After class got over at 5 pm, we picked up our luggage and went to the men’s hostel to pick our rooms. It turns out each room’s occupants had been predetermined, but since nobody even bothered to see that list and took any room they pleased, that hare brained scheme was done away with. We were under the impression that each room was to be shared by 4 people and hence were hoping to find 2 rooms side by side to accommodate 8 of us. Upon reaching the hostel, we discovered to our chagrin that each room had to accommodate 6 people and that every room allotted to our department was taken. Not quite every room. There was one room at the corner of two wings - Room Number 71 - which was used as a sort of dump yard for things such as broken beds, torn clothes, stolen sports equipment etc. Since that was the only room available, we took it and went about the tedious process of cleaning it. Cleaning took a lot of time, effort, and water. We decided to sleep on the floor as it would have been impossible to place 8 beds inside the room and have space to move around. We left the window open to aid in drying up of the floor. Little did we realise our folly then.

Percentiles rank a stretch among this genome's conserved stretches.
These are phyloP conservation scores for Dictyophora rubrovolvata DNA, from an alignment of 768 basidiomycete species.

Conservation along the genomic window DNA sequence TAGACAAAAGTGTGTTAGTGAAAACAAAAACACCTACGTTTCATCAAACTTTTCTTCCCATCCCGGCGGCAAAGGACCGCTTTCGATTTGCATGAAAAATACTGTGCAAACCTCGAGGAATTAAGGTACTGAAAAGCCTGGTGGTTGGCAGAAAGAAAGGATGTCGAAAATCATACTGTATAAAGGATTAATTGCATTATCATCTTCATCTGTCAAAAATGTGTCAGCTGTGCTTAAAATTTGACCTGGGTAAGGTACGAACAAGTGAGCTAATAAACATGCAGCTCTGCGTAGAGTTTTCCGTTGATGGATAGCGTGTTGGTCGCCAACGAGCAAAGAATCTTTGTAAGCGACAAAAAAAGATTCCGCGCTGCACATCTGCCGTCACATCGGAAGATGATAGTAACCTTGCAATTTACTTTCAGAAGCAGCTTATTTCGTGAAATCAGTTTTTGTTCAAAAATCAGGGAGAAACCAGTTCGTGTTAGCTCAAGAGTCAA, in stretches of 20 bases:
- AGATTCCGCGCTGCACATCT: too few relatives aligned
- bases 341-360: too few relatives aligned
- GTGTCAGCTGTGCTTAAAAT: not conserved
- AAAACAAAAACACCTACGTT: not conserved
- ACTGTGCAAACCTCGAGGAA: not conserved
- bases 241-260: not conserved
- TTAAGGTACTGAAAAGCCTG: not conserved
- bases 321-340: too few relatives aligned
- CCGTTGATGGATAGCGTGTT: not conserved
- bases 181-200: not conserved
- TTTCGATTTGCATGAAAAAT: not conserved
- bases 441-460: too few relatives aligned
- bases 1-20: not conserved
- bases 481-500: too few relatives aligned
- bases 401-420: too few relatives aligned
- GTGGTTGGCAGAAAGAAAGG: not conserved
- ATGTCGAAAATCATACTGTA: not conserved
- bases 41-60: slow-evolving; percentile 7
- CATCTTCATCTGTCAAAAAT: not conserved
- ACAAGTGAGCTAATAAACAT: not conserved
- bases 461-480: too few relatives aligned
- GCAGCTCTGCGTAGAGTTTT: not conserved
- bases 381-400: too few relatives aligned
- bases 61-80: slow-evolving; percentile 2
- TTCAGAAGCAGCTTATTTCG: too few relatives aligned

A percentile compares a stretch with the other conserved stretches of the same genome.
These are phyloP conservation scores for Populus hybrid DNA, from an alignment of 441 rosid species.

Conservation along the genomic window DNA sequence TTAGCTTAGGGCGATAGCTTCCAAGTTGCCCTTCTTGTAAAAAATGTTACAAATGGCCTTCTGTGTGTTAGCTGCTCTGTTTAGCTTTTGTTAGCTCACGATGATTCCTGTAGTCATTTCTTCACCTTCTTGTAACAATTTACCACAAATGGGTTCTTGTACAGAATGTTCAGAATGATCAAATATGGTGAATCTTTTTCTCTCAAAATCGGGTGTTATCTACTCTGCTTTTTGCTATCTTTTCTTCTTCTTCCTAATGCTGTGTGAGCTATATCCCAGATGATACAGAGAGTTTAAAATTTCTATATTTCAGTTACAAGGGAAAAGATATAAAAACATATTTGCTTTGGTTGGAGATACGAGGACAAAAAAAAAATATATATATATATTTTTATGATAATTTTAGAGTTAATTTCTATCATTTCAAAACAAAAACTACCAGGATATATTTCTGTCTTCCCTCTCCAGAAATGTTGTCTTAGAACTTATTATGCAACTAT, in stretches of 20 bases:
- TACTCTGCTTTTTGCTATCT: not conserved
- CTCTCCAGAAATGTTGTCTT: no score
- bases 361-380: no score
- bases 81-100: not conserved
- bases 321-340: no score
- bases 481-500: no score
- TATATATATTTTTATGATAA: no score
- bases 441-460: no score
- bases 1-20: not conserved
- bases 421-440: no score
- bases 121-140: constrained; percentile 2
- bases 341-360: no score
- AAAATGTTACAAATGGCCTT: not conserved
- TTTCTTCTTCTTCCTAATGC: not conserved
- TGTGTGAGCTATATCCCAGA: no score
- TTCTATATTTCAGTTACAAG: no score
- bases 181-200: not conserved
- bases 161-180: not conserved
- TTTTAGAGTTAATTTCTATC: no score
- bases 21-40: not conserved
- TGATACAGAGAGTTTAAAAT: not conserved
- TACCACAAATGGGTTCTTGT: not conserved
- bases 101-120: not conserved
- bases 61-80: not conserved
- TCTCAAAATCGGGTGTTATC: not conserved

We then had to attend a programme designed to keep us entertained from 6.30 pm till around 9.30 pm when dinner would be officially served. The majority of the hostellers “chose” not to be entertained and stayed back in hostel. Out if curiosity and hoping to listen to some songs, I went for the programme. After a few cursory announcements, the programme began. It was an English movie - The Flight of The Phoenix. The moment I saw the title, I decided to head back to Room Number 71. I found my room mates heading for the mess hall to have dinner and I joined them. Dinner was almost identical to that day’s lunch. After dinner, we discussed the day’s happenings in various classes (we had 5 different companies training us in various aspects) in terms that one cannot use here without being flagged for inappropriate content. Sometime in the middle of that informative discussion, I fell asleep surrounded by hundreds of the second most feared creature on the planet...... the mosquito.